Jackie Parker was great. Generation after generation of Canadian football fans have known that. But how great?
That's one of the toughest things about dealing with the death of the Edmonton Eskimos' legend, says Don Getty. Today's fans don't realize how great.
"You look at the best players in the NFL today, the best players in the game over all the years. Jackie Parker was better.
"He was a great quarterback. He was a great halfback. He played both quarterback and safety in a Grey Cup. Imagine Tom Brady or Brett Favre trying to do that? He was just the best," said Getty, Parker's former back-up who went on to be premier of the province.
"You talk to people now, 52 years after he picked up Chuck Hunsinger's fumble and ran it all the way back to win the 1954 Grey Cup, and they don't want to believe you when you tell them that he was the best, the best ever, the greatest who ever played the game, they can't really comprehend that."
Others had said it before.
Ray Willsey, an Eskimo who went on to coach in the NFL for more than a quarter century. Every year he made it to the Super Bowl - and he made it there fairly frequently as an assistant with the Oakland Raiders - Willsey would tell reporters that nobody on the property was as great as a guy he used to play with in Canada. He'd tell them that Jackie Parker was the greatest player he had ever watched.
SIMPLY THE BEST
"I've seen some pretty good ball players," Willsey said. "I've watched Jimmy Brown, Gale Sayers, O.J. Simpson, Y.A. Tittle, Otto Graham and Joe Namath. And without reservation, I'm telling you that Jackie Parker was the best football player I've ever seen.
"That's one hell of a strong statement. But if my career depended on one play and I had the choice of any player I'd ever watched, I'd have a better chance if I gave the ball to Jackie Parker than anyone. He'd find a way."
Dan Kelly, the late great St. Louis-based hockey broadcaster, once told an Edmonton audience of a discussion involving the St. Louis Cardinals coaching staff.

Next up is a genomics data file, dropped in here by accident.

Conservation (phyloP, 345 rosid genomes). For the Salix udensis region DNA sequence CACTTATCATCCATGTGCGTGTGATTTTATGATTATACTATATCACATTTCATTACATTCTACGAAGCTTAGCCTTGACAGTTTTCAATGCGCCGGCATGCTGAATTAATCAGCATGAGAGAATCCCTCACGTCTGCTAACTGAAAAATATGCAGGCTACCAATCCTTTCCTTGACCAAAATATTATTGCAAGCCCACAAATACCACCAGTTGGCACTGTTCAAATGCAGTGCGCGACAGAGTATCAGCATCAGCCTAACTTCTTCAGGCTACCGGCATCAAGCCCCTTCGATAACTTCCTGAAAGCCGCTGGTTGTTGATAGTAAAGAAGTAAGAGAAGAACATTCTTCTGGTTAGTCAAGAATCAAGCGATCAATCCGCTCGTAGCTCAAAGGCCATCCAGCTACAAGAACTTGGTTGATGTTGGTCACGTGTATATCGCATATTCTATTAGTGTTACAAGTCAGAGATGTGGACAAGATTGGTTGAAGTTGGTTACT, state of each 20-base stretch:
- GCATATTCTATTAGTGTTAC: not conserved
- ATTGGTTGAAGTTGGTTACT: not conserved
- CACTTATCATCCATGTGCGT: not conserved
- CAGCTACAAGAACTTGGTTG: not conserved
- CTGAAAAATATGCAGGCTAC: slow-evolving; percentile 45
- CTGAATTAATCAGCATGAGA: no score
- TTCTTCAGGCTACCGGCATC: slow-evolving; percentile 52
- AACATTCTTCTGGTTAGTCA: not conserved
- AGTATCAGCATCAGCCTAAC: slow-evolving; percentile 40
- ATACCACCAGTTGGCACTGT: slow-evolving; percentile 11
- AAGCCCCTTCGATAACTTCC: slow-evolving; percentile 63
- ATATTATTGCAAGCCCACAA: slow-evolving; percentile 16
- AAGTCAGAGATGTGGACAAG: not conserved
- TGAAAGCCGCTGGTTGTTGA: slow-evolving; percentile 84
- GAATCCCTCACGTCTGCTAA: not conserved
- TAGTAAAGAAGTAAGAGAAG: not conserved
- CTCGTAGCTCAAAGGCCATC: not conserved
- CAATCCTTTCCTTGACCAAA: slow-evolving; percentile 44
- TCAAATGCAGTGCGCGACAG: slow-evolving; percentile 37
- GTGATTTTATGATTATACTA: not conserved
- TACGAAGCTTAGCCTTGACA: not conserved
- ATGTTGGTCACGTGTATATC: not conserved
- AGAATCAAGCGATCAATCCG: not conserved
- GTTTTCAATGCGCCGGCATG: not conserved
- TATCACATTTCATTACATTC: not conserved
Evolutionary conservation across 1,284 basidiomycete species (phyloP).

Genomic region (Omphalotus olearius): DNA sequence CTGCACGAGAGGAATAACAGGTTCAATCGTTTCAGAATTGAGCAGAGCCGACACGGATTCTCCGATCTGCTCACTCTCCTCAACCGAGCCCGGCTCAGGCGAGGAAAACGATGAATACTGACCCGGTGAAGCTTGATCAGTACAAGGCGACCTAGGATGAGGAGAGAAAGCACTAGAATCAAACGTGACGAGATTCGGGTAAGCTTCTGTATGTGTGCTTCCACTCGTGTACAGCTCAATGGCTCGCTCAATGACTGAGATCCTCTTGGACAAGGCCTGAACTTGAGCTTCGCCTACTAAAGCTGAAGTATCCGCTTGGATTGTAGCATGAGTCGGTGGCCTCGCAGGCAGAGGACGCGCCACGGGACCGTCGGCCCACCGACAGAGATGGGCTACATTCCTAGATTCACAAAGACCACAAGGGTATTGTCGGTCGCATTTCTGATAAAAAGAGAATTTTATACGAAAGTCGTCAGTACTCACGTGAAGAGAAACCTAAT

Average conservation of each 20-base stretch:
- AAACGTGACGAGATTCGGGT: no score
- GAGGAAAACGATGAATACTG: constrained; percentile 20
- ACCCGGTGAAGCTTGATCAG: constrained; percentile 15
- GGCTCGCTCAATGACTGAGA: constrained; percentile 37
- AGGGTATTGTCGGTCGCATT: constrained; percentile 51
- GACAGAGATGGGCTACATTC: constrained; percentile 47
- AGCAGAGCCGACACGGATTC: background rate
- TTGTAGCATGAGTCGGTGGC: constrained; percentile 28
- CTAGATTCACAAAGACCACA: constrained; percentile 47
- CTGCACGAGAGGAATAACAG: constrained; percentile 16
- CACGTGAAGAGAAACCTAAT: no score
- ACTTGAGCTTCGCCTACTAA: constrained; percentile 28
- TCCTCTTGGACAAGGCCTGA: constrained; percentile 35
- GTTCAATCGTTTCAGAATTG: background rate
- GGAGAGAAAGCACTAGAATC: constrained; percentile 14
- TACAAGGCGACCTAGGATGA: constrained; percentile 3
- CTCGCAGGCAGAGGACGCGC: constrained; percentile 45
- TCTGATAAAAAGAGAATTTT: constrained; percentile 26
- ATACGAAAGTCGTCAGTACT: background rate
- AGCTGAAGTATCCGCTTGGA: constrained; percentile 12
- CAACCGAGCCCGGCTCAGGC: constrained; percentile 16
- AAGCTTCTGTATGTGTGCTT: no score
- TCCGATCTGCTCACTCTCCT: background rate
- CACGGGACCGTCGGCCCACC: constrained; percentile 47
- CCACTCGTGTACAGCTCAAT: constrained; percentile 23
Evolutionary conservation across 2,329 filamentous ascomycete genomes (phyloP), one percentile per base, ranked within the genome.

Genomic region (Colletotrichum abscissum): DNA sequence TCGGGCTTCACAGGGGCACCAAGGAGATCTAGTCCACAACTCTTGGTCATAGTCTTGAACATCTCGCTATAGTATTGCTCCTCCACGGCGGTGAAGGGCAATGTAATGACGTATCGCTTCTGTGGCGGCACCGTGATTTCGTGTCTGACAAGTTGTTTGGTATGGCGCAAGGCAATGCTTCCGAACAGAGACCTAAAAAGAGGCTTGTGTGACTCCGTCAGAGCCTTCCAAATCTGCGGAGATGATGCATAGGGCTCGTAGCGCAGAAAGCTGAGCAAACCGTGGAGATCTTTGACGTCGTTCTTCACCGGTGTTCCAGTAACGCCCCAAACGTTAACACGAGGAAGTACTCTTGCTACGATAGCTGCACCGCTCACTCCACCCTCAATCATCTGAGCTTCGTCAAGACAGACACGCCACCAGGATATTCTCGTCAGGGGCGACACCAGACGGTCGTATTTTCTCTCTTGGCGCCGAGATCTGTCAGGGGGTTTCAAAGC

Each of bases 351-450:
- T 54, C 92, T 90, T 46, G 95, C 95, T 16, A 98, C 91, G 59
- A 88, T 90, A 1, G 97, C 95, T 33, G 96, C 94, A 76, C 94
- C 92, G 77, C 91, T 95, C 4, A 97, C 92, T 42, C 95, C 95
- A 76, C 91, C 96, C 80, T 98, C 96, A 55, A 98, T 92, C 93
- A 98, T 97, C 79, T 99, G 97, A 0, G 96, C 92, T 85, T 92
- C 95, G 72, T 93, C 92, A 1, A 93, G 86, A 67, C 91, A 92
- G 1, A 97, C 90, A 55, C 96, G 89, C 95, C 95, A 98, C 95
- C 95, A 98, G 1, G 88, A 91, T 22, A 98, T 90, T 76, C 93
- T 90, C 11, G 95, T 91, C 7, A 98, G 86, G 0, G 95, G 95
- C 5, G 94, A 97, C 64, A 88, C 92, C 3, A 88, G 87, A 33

"When the Cardinals were flying high in the early '70s, six of their coaches were playing cards and drinking beer one night and they started arguing about who they'd like to have on their side if it was fourth down at the five yard line and they had to get the ball into the end zone," Kelly recalled.
"One said Jim Brown. Another agreed. A third said Joe Namath. The other three said Jackie Parker. One of the coaches picking Parker was Don Coryell, the man who would become famous as head coach of Air Coryell - the San Diego Chargers. Another was Jim Champion, who had been head coach of the B.C. Lions. And the other was Ray Willsey."
Coach Pop Ivy of the three-in-a-row '54-'55-'56 Grey Cup team would go on to coach and scout in the NFL for decades.
He stuck to the same story.
"I always felt Jackie was the best all-around football player I've ever seen," said Ivy. "I spent 50 years in football and that covers a lot of people. But Jackie had that ability to win. When the chips were down, he'd come in and win a game for you somehow."
WILL TO WIN
Frank Morris said Parker's talents were trump. But it was nothing compared to his will to win.
"He was the greatest leader there ever was in the CFL," said Morris. "It was an amazing feeling. We'd go into a dressing room at half time, down 14 points, and have no question that somehow, some way, we were going to win. And in the other dressing room, I suspect, it was the same. They were probably wondering when he was going to do it."
They all have stories.
"One day in Ottawa Jackie was in great shape to play quarterback but no shape to play halfback," Getty spun the story when we talked after he'd visited Parker in hospital a few weeks ago.
"It was 99 degrees and the humidity was 99% and we were down by 20 points, so we were alternating the two of us at quarterback. Boy, did we have a colourful backfield that day. I had Johnny and Rollie, who were black, and Normie, who was Chinese, and Jackie, who was beat red. I was the only white guy in the backfield.
"I remember Jack made a brilliant one-handed grab at the two-yard line. He was laying there on the field when I came over to him and he started to talk.
"'Donnnnnnald,' he drawled. 'Donnnnnald, I'm getting off here. Give the ball to Johnnnnnny. Or give the ball to Norrrrrrmie. But I'm getting off here.'
"I did give the ball to Johnny Bright or Normie Kwong, I can't remember which, and scored the touchdown. When we got back to the bench, we couldn't find Jackie. He was under the scorers' table. It was the only shade he could find in the place."
He wasn't just great. He was colourful.